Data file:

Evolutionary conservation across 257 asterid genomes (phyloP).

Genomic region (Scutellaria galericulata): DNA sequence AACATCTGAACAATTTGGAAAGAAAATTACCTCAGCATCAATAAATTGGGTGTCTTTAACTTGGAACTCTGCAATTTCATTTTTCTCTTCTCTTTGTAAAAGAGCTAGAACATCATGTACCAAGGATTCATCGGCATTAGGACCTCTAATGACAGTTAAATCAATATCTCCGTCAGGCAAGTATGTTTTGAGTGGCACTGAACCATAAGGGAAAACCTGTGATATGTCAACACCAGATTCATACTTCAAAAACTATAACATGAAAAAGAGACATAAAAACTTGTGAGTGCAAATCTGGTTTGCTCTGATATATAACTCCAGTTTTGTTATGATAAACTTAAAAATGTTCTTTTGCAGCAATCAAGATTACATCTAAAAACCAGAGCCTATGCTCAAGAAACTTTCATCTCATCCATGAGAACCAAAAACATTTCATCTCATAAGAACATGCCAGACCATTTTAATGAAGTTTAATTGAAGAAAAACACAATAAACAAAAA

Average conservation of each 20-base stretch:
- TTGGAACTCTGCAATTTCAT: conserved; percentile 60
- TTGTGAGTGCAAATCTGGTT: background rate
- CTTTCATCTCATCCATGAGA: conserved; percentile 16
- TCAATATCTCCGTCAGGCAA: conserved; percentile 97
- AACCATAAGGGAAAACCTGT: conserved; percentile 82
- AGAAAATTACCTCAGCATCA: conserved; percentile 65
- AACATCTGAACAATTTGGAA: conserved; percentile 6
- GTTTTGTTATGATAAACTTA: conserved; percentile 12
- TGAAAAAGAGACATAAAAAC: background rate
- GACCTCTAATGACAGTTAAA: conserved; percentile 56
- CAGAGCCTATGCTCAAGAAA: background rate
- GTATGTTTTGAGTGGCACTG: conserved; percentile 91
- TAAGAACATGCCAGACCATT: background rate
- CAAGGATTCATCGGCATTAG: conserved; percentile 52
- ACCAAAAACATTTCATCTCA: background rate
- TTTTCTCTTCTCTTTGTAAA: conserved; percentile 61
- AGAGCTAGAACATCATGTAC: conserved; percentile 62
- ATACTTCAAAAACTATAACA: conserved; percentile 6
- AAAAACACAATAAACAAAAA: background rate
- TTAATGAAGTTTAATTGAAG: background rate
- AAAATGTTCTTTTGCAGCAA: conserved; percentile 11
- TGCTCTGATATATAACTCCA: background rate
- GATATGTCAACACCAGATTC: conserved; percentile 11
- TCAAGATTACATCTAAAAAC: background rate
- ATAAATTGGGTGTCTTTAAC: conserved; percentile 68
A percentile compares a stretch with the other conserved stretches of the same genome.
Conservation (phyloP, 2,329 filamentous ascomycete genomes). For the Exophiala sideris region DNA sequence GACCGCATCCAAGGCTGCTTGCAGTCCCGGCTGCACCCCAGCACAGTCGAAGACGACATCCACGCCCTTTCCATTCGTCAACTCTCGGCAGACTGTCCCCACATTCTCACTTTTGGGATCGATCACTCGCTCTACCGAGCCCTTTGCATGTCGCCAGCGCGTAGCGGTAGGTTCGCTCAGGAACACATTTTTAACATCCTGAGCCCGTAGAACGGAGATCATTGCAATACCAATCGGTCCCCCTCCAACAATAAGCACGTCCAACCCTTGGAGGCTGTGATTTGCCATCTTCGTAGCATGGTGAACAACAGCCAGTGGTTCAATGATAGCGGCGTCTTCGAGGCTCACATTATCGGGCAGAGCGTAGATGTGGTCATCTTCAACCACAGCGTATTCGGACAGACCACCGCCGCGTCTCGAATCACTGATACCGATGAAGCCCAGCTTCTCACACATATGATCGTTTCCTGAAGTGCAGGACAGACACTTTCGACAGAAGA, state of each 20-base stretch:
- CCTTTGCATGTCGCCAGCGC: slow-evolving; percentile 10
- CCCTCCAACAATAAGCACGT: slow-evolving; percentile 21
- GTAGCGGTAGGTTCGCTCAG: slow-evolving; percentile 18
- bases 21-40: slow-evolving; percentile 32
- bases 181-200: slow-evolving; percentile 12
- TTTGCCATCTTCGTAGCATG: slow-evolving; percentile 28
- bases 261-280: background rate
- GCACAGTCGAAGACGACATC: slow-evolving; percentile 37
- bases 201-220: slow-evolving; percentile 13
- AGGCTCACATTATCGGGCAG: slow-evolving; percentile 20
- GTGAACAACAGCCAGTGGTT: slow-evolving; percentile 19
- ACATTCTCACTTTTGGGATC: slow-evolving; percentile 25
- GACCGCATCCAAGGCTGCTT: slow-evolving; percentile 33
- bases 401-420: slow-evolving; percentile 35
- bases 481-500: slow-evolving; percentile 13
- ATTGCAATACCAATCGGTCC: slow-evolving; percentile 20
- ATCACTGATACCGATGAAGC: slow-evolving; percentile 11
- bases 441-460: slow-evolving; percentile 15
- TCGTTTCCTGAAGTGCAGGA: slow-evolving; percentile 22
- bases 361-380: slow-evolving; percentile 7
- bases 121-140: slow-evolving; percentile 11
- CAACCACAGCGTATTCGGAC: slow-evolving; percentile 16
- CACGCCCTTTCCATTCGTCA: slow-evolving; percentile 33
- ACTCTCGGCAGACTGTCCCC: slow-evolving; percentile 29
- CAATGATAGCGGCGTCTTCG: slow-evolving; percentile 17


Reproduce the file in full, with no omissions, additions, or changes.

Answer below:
Evolutionary conservation across 257 asterid genomes (phyloP).

Genomic region (Scutellaria galericulata): DNA sequence AACATCTGAACAATTTGGAAAGAAAATTACCTCAGCATCAATAAATTGGGTGTCTTTAACTTGGAACTCTGCAATTTCATTTTTCTCTTCTCTTTGTAAAAGAGCTAGAACATCATGTACCAAGGATTCATCGGCATTAGGACCTCTAATGACAGTTAAATCAATATCTCCGTCAGGCAAGTATGTTTTGAGTGGCACTGAACCATAAGGGAAAACCTGTGATATGTCAACACCAGATTCATACTTCAAAAACTATAACATGAAAAAGAGACATAAAAACTTGTGAGTGCAAATCTGGTTTGCTCTGATATATAACTCCAGTTTTGTTATGATAAACTTAAAAATGTTCTTTTGCAGCAATCAAGATTACATCTAAAAACCAGAGCCTATGCTCAAGAAACTTTCATCTCATCCATGAGAACCAAAAACATTTCATCTCATAAGAACATGCCAGACCATTTTAATGAAGTTTAATTGAAGAAAAACACAATAAACAAAAA

Average conservation of each 20-base stretch:
- TTGGAACTCTGCAATTTCAT: conserved; percentile 60
- TTGTGAGTGCAAATCTGGTT: background rate
- CTTTCATCTCATCCATGAGA: conserved; percentile 16
- TCAATATCTCCGTCAGGCAA: conserved; percentile 97
- AACCATAAGGGAAAACCTGT: conserved; percentile 82
- AGAAAATTACCTCAGCATCA: conserved; percentile 65
- AACATCTGAACAATTTGGAA: conserved; percentile 6
- GTTTTGTTATGATAAACTTA: conserved; percentile 12
- TGAAAAAGAGACATAAAAAC: background rate
- GACCTCTAATGACAGTTAAA: conserved; percentile 56
- CAGAGCCTATGCTCAAGAAA: background rate
- GTATGTTTTGAGTGGCACTG: conserved; percentile 91
- TAAGAACATGCCAGACCATT: background rate
- CAAGGATTCATCGGCATTAG: conserved; percentile 52
- ACCAAAAACATTTCATCTCA: background rate
- TTTTCTCTTCTCTTTGTAAA: conserved; percentile 61
- AGAGCTAGAACATCATGTAC: conserved; percentile 62
- ATACTTCAAAAACTATAACA: conserved; percentile 6
- AAAAACACAATAAACAAAAA: background rate
- TTAATGAAGTTTAATTGAAG: background rate
- AAAATGTTCTTTTGCAGCAA: conserved; percentile 11
- TGCTCTGATATATAACTCCA: background rate
- GATATGTCAACACCAGATTC: conserved; percentile 11
- TCAAGATTACATCTAAAAAC: background rate
- ATAAATTGGGTGTCTTTAAC: conserved; percentile 68
A percentile compares a stretch with the other conserved stretches of the same genome.
Conservation (phyloP, 2,329 filamentous ascomycete genomes). For the Exophiala sideris region DNA sequence GACCGCATCCAAGGCTGCTTGCAGTCCCGGCTGCACCCCAGCACAGTCGAAGACGACATCCACGCCCTTTCCATTCGTCAACTCTCGGCAGACTGTCCCCACATTCTCACTTTTGGGATCGATCACTCGCTCTACCGAGCCCTTTGCATGTCGCCAGCGCGTAGCGGTAGGTTCGCTCAGGAACACATTTTTAACATCCTGAGCCCGTAGAACGGAGATCATTGCAATACCAATCGGTCCCCCTCCAACAATAAGCACGTCCAACCCTTGGAGGCTGTGATTTGCCATCTTCGTAGCATGGTGAACAACAGCCAGTGGTTCAATGATAGCGGCGTCTTCGAGGCTCACATTATCGGGCAGAGCGTAGATGTGGTCATCTTCAACCACAGCGTATTCGGACAGACCACCGCCGCGTCTCGAATCACTGATACCGATGAAGCCCAGCTTCTCACACATATGATCGTTTCCTGAAGTGCAGGACAGACACTTTCGACAGAAGA, state of each 20-base stretch:
- CCTTTGCATGTCGCCAGCGC: slow-evolving; percentile 10
- CCCTCCAACAATAAGCACGT: slow-evolving; percentile 21
- GTAGCGGTAGGTTCGCTCAG: slow-evolving; percentile 18
- bases 21-40: slow-evolving; percentile 32
- bases 181-200: slow-evolving; percentile 12
- TTTGCCATCTTCGTAGCATG: slow-evolving; percentile 28
- bases 261-280: background rate
- GCACAGTCGAAGACGACATC: slow-evolving; percentile 37
- bases 201-220: slow-evolving; percentile 13
- AGGCTCACATTATCGGGCAG: slow-evolving; percentile 20
- GTGAACAACAGCCAGTGGTT: slow-evolving; percentile 19
- ACATTCTCACTTTTGGGATC: slow-evolving; percentile 25
- GACCGCATCCAAGGCTGCTT: slow-evolving; percentile 33
- bases 401-420: slow-evolving; percentile 35
- bases 481-500: slow-evolving; percentile 13
- ATTGCAATACCAATCGGTCC: slow-evolving; percentile 20
- ATCACTGATACCGATGAAGC: slow-evolving; percentile 11
- bases 441-460: slow-evolving; percentile 15
- TCGTTTCCTGAAGTGCAGGA: slow-evolving; percentile 22
- bases 361-380: slow-evolving; percentile 7
- bases 121-140: slow-evolving; percentile 11
- CAACCACAGCGTATTCGGAC: slow-evolving; percentile 16
- CACGCCCTTTCCATTCGTCA: slow-evolving; percentile 33
- ACTCTCGGCAGACTGTCCCC: slow-evolving; percentile 29
- CAATGATAGCGGCGTCTTCG: slow-evolving; percentile 17